Scientists estimate that the Earth came into existence about 4.59 billion years ago. If we were to position ourselves on the face of the earth during the first few hundred million years of the earth, what would we see? Nothing. It would be pitch dark and we would be under water. We would need a boat, a protective suit with oxygen, and a light source. Scientists believe the entire planet was covered with water and the atmosphere was mixture of deadly gases. So thick was the atmosphere that no sunlight could reach the surface.
2 the earth was a formless void and darkness covered the face of the deep, while a wind from God swept over the face of the waters.
“Formless void” is translated from the Hebrew tohu wabohu. Borrowing from Greek cosmology, some have taken this phrase to suggest Earth was a chaotic swirl of gasses and matter without form. Actually, taken at face value, the phrase essentially means barren and empty of life. Describing his vision of Judah after it is conquered, Jeremiah says:
I looked on the earth, and lo, it was waste and void; and to the heavens, and they had no light. Jeremiah. 4:23
“Waste and void” is tohu wabohu. Verses 2 is describing a lifeless planet covered in water with God hovering above, suggesting he was actively involved in the proceedings.
About 4.25 billion years ago, scientists suspect a planet, at least the size of Mars, collided with Earth. The impact altered the Earth’s axis and rate of rotation. It blew away much of the gaseous atmosphere. It also added certain minerals and ores to the Earth’s content. All of these alterations had a direct impact on the Earth’s ability to support life. The debris from the collision eventually coalesced into the Moon.
While the collision blew away much of the atmosphere it initially caused a massive debris cloud to envelope the earth. Had we been on the surface of the Earth before and after the collision, we would have noticed a transformation from an opaque atmosphere to a translucent atmosphere. Light would have been visible but we would not have been able to see anything in the sky.
3 Then God said, "Let there be light"; and there was light. 4 And God saw that the light was good; and God separated the light from the darkness. 5 God called the light Day, and the darkness he called Night. And there was evening and there was morning, the first day.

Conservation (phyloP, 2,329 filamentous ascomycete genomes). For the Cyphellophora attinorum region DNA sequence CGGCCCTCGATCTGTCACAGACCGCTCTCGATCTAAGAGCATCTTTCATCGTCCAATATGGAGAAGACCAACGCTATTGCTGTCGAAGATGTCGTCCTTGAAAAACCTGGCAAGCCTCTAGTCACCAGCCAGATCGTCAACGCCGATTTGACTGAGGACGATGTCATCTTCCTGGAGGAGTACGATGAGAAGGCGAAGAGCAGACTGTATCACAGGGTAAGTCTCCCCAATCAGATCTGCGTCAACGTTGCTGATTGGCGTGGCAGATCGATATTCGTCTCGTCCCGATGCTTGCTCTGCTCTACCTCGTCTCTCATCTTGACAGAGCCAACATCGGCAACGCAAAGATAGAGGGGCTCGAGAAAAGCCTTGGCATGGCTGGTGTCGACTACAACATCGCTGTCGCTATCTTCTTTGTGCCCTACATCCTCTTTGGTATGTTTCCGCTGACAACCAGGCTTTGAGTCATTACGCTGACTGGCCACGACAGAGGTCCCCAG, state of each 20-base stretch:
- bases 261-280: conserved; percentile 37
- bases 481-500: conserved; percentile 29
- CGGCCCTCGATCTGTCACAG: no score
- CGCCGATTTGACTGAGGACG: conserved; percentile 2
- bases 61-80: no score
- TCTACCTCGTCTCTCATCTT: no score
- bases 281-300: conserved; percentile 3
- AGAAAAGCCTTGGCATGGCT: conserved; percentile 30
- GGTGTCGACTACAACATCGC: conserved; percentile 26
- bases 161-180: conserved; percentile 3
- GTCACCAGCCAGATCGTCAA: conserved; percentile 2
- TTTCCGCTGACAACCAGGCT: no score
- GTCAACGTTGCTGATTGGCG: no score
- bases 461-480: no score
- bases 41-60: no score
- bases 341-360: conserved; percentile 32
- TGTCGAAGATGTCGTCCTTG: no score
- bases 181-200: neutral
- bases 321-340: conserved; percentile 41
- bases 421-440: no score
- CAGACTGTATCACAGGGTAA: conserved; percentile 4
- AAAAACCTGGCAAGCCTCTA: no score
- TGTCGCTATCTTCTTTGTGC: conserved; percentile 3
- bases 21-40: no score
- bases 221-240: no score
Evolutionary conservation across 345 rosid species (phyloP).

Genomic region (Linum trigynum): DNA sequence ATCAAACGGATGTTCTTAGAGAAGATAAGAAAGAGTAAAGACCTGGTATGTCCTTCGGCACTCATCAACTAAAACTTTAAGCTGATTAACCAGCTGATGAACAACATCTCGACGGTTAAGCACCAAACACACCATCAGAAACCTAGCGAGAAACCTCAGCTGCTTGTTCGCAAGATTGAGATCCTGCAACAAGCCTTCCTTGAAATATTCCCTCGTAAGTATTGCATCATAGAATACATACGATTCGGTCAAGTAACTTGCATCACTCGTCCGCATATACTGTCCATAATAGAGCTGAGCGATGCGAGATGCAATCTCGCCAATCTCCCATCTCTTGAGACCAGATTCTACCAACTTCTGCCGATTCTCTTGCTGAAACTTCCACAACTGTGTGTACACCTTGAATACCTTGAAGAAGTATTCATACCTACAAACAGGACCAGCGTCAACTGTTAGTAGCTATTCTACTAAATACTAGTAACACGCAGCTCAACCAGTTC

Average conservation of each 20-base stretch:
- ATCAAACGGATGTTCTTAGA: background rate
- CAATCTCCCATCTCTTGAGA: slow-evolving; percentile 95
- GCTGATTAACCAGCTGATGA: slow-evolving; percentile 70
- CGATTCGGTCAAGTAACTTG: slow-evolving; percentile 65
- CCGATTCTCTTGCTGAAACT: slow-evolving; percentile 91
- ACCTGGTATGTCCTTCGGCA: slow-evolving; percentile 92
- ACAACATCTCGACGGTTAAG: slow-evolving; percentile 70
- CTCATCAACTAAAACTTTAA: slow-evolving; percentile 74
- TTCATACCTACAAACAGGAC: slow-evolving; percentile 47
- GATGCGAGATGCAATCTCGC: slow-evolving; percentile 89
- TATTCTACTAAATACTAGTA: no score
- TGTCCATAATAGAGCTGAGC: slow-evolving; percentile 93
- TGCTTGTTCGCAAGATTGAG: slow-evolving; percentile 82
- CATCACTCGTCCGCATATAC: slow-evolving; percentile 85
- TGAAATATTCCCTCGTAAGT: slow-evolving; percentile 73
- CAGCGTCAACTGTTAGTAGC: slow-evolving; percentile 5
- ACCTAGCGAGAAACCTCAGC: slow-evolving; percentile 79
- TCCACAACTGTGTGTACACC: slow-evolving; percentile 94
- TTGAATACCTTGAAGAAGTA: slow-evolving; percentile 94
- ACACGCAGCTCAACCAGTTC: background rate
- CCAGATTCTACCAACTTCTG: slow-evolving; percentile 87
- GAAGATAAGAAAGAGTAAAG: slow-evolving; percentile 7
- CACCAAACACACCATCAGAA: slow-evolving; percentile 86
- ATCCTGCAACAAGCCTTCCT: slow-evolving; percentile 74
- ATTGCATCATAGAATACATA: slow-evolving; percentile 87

Scientist believe that a little more than 4 billion years ago, atmospheric conditions emerged conduceive to photosynthesis. The troposphere formed. This is the layer of the atmosphere closest to the earth’s surface. Evaporation, condensation, and precipitation, (the water cycle) began to happen. If you recall from yesterday’s post, the atmosphere was the dome shaped area between the earth and the “waters above,” or sky, for the Hebrews.
6 And God said, "Let there be a dome in the midst of the waters, and let it separate the waters from the waters." 7 So God made the dome and separated the waters that were under the dome from the waters that were above the dome. And it was so. 8 God called the dome Sky. And there was evening and there was morning, the second day.
The word “made” in verse seven is asa which means to fabricate or manufacture.
At some imprecisely known time, scientists believe land appeared as one contiguous unit. Eventually it broke apart and drifted in to the various continents. Scientists have also found fossils indicating life in the sea dating back 3.5 billion years ago. However, there are other measures that date back to 3.86 billion years ago. Life far from any light, like that found in deep ocean trenches, indicates the possibility of life apart from photosynthesis, so it is possible that the first life extends back 4 billion years or more. The first spore produding plant life is a much more recent phenomena having its beginning about 420 million years ago.
9 And God said, "Let the waters under the sky be gathered together into one place, and let the dry land appear." And it was so. 10 God called the dry land Earth, and the waters that were gathered together he called Seas. And God saw that it was good. 11 Then God said, "Let the earth put forth vegetation: plants yielding seed, and fruit trees of every kind on earth that bear fruit with the seed in it." And it was so. 12 The earth brought forth vegetation: plants yielding seed of every kind, and trees of every kind bearing fruit with the seed in it. And God saw that it was good. 13 And there was evening and there was morning, the third day.
Genesis is not a science textbook. No mention is made of microscopic life. How would you explain microscopic life to an ancient audience? What would it add to the story? The story is focused on those aspects that directly affected the lives of the listeners. Plants would have been understood as requirement for animal and human life. Again, we must read the story through the eyes of the intended audience.
This passage is the first mention of life. It is important to note something that may escape our notice. It does not use bara or ex nihilo to describe the emergence of life. It suggests that life somehow came from existing material. If so, than a scientist, with the appropriate tools, would be able to observe how the event happened. A scientist would be able to observe the consequences of God’s action, but speaking scientifically, they would not be able to see God’s action. Is this evolution?